• What size is the character?

  • What is the character wearing?

Designing the game allows students to unleash their creativity. Creating the game and the game character require skills in many different subjects.

You could reserve time for game and game character design as follows:

  • 1-2 hrs for game design in math classes

  • 1-2 hrs for game graphics and game design in art classes

  • 2 hrs for writing the storyline of the game during language and literature classes

  • 2 hrs for game character design in crafts classes

  • 1-2 hrs for game content design (e.g. language classes)

Remember that the character should be drawn from front, side, and back!

Making the game and game character
It's time to put plans into practice.

The most fun bit from the students’ point of view is to see how the designed characters are brought to life by moving them into the game environment.

You can proceed as follows:

2–6 hours for implementing game characters and other game graphics in art classes

  • Create the game character directly in the programming environment.

  • Draw the outline of the game character on paper, scan the drawing, and convert it to vector graphics, for instance in Inkscape.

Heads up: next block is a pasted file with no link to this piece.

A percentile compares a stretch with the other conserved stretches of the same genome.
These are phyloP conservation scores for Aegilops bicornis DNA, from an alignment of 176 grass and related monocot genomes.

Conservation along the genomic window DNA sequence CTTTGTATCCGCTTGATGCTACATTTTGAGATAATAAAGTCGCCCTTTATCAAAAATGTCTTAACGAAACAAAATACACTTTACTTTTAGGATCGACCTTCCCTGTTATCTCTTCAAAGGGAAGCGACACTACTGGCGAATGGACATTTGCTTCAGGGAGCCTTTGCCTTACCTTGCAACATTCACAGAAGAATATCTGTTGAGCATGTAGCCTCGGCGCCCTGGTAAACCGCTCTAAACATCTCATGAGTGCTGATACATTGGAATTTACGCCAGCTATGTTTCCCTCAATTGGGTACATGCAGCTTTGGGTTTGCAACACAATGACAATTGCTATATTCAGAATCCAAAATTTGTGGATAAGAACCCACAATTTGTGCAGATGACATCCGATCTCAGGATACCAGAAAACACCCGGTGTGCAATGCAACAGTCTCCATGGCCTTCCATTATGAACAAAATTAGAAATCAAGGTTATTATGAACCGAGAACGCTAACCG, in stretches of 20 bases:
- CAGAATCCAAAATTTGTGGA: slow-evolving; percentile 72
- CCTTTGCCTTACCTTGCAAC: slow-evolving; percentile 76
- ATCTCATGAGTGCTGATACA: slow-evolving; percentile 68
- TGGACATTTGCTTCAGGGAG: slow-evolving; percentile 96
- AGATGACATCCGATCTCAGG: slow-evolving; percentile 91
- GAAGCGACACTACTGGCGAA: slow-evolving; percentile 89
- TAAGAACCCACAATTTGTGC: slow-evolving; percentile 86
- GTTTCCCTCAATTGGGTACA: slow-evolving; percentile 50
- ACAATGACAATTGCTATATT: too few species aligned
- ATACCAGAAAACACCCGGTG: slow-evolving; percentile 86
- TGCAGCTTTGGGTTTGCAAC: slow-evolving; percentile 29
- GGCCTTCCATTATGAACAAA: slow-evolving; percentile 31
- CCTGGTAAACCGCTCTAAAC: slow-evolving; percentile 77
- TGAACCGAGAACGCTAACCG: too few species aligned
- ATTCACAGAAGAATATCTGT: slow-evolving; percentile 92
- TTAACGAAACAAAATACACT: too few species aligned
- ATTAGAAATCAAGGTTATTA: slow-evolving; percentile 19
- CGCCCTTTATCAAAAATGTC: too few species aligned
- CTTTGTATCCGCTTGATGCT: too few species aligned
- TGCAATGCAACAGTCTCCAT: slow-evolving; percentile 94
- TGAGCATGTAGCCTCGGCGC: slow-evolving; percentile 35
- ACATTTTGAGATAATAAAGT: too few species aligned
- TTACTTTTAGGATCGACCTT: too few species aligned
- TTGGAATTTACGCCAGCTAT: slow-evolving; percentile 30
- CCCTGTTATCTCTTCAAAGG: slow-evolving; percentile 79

• Create the game character as a minimalistic pixel graphic, for example, on iPad in Dottable.

  • The platforms are easy to use and each application has their own instructions.

1–2 hours for getting to know the game programming environment

  • Scratch and Tynker are easy graphical programming environments for beginners.

3–12 hours for writing the code of the game

  • You can use predefined templates for coding the game. If you have students who have advanced skills, they can start from scratch. You can find game templates from Scratch, ScratchJr, and Tynker.

  • The game can also be coded from the very beginning with the help of a teacher.

1–2 hours for testing

4–20 hours for creating the character during crafts lessons

  • The game character can be created based on drawings made in art class. The student can choose the technique with which to create the character.

Remember these!

  • It’s a good idea to use some ready game templatesbecause the students' visions and skills are not completely free of limitations. However, the students can develop the game templates further according to their skills.

  • Also, be sure to have enough time to test the games. It’s an important part of the learning process for the students to test and evaluate each other’s games.